In a new study, scientists have discovered the remains of a nova in a galactic globular cluster.
They used modern instrument and found that the remnant is located near the center of the globular cluster Messier 22.
The research was conducted by a European research team involving the University of Göttingen.
Previous research has shown that a nova is an explosion of hydrogen on the surface of a star.
A nova much brighter, and the remains form a glowing nebula.
Globular clusters are large, spherical clusters of several hundreds of thousands of very old stars that orbit together around their home galaxy.
Currently, there are 150 known globular clusters orbiting the Milky Way.
Messier 22 is one of the star clusters and lies in the constellation Sagittarius in the direction of the center of the Milky Way.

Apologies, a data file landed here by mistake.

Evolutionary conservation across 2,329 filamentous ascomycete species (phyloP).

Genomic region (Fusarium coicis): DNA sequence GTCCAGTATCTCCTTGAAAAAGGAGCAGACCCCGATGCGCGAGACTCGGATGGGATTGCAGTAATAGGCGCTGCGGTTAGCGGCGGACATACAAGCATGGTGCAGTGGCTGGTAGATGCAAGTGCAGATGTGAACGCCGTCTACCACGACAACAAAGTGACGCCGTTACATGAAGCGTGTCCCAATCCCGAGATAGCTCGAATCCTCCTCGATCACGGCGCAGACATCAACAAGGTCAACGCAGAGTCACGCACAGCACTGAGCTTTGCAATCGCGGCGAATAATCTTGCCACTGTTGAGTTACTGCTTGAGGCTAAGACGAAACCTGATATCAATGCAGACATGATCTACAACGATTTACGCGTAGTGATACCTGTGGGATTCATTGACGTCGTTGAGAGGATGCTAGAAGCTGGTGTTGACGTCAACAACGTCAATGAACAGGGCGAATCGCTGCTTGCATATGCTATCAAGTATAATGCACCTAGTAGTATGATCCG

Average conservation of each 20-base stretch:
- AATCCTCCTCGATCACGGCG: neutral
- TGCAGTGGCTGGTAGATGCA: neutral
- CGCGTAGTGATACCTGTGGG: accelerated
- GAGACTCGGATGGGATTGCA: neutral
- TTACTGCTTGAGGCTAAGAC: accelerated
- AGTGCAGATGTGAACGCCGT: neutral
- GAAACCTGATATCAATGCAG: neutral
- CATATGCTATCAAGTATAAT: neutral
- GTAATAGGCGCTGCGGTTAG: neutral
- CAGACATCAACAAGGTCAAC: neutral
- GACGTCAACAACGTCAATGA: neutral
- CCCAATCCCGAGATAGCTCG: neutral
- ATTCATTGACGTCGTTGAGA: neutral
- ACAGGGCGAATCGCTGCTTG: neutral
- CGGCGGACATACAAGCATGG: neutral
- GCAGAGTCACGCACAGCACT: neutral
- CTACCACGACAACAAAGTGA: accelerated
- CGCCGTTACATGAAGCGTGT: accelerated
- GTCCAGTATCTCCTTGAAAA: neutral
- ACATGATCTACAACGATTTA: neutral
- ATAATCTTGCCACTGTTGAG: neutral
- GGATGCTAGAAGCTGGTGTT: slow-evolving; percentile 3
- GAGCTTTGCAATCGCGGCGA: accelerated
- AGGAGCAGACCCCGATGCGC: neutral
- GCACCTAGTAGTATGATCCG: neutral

In the study, the team observed Messier 22 with the instrument MUSE at the Very Large Telescope of the ESO in Chile.
The MUSE instrument was developed with the participation of the Institute for Astrophysics.
It can produce images and simultaneously splits starlight by color, measuring the brightness of stars as a function of color.
This function makes it very useful for finding nebulae that often only glow in a certain color.
The researchers found that the position and brightness of the remains match an entry from 48 BC in an ancient collection of observations by Chinese astronomers.
They suggest that the Chinese astronomers may see the original Nova in the same place.
This means modern measurements confirm one of the oldest observations of an event outside the solar system.
The lead author of the study is Fabian Göttgens of the Institute for Astrophysics at the University of Göttingen.
The study is published in the journal Astronomy & Astrophysics.
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